PORTLAND, Ore. (KOIN) — Marilyn Dawkins said she has Botox to thank for never having to admit she’s 67.
“I have a fake ID that says I’m 48, and I’m sticking to it,” she said.
She always trusted she was getting the real FDA-approved Botox — until KOIN 6 News showed her some documentation.
A statement issued by the FDA in November 2013 announced the agency alerted 230 medical practices over the summer – including some local practices – about distribution of “fraudulent and unapproved versions of Botox.”
The FDA sent a letter to specific doctors that said their practice may have purchased or received unapproved, fraudulent versions of Botox which “may cause harm to patients.” The letter told the doctors to stop using it if they had it.
While the FDA told KOIN 6 News the investigation is ongoing, the agency confirmed an unlicensed company — using names like “Online Botox Pharmacy,” “onlinebotox.com” and “onlinebotox” — sold something to medical practices labeled as Botox which could have “harmful ingredients” and hasn’t had the safety testing and oversight required by US law. Investigators said medications from this firm may be from foreign or unknown sources.
The FDA urged the health care community to examine its purchasing practices.
“Anybody that chooses to buy outside of the legitimate drug supply chain is going to run the risk of receiving unapproved or counterfeit medicines,” an FDA spokesperson said by phone.
Allergan, the manufacturer of authentic Botox, told KOIN 6 News doctors should purchase Botox directly from the company or its authorized distributors.
The FDA said the unlicensed supplier sent out mass faxes to clinics selling products at “prices below those of FDA-approved products.”
Dr. Roger Dailey, with the Casey Eye Institute’s Aesthetic Facial Surgery Center at OHSU, helped start the Physicians Coalition of Injectable Safety seven years ago, in part to raise awareness and prevent this type of situation.
“I know for sure that some providers in some spas are giving what they believe to be the actual product,” Dailey told KOIN 6 News. “I think the people who buy it, it’s hard for me to imagine that they don’t know that it’s not FDA-approved.”
Using a list from the FDA’s website, KOIN 6 News checked with some of the medical practices in Oregon that received the FDA’s warning letter about possible fraudulent Botox.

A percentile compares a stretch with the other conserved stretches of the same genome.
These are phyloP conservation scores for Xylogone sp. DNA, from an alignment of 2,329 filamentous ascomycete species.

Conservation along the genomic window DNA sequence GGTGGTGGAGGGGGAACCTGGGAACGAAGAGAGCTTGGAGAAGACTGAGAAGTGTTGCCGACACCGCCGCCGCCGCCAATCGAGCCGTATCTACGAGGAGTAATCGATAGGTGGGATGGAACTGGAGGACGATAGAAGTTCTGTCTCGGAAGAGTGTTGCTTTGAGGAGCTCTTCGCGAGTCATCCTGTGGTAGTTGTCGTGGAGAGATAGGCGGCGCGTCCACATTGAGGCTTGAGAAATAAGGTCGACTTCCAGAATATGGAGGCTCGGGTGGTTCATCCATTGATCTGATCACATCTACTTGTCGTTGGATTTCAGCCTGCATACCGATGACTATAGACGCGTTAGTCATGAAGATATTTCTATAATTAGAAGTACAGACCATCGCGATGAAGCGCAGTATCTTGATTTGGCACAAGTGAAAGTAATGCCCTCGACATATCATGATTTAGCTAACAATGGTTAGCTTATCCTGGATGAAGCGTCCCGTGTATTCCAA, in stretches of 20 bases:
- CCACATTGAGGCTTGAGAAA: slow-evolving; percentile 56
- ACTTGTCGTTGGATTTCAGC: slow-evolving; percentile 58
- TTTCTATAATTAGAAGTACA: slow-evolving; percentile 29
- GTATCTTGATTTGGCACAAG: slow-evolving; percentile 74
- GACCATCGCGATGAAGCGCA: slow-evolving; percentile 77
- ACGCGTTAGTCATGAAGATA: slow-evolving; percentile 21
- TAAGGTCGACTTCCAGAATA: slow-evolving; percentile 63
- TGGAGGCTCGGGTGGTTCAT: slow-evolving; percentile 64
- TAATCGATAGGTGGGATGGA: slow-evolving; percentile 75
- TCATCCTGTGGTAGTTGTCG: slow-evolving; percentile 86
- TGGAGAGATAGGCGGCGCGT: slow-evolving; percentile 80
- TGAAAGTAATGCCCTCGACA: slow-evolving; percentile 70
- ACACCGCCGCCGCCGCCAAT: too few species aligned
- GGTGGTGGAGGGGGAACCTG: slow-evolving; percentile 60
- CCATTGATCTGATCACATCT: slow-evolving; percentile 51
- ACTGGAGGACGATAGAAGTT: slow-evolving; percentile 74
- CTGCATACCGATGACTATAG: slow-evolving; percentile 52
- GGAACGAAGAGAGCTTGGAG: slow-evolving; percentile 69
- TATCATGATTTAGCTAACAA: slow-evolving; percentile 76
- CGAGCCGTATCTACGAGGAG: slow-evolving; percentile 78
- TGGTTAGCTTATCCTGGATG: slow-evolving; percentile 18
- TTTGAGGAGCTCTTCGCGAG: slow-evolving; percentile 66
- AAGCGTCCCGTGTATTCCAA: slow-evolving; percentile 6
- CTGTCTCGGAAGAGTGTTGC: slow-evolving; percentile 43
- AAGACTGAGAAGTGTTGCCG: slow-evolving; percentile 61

On the list were Aestheticare and Laser Wellness Center, 1246 NE 7th Street in Grants Pass, Bridgeport Laser and Wellness Center, 7180 SW Hazelfern Road in Tigard and the Oregon Headache Clinic, 15259 SE 82nd Drive in Clackamas.
Spokespeople for each location told KOIN 6 News they only get their Botox from Allergan, the manufacturer, but declined to answer questions on-camera. They all said they were not concerned about the products they were using on their patients.
In a statement, Bridgeport Laser and Wellness Center said, “We were contacted by the FDA in July 2013 after our name and number were found in another physician’s office. In speaking directly with the FDA, we discovered that the company “Online Botox” had used our practice name in reference as a way to help sell its products based on our large number of online 5-star reviews. We have never done business with “Online Botox” and only use Allergan products.”
The FDA would only say to KOIN 6 News that it sent letters to certain medical practices “based on information indicating that the facility purchased or received product from the supplier identified in the letter.”
If doctors are found to have used fraudulent Botox there can be serious consequences.
“If you administer a non-FDA approved medication to a patient, the medical board can take away your license,” Dr. Dailey said, “and it’s a federal offense punishable by prison time.”
The FDA told KOIN 6 News the agency notified the Oregon Medical Board about the letters it sent to physicians.
The OMB declined a request for an on-camera interview. In a written statement, Operations and Policy Analyst Nicole Krishnaswami said the board’s investigations department “contacts the physician to determine what steps are necessary.”
The investigations are confidential and what steps might be taken were not divulged. But if disciplinary action is taken, “the board’s action becomes public record.”
At this point, no disciplinary action has been taken.
On its website, Allergan clearly states how anyone can verify they are receiving authentic Botox:
“You’ll see a US license number listed beneath the copyright information. … Look for a holographic film on the vial label. Allergan should appear within the rainbow lines. If you do not see the rainbow lines or the name Allergan does not appear, do not use the product.”
Anyone who thinks they may have received fraudulent Botox — either it didn’t work right or led to a bad reaction — is asked to report that to the FDA.
Now that Marilyn Dawkins knows, she said it is “something to be aware of and now check.”
She’s only had good experiences with Botox and wants to keep it that way.
“This is my face, you know.”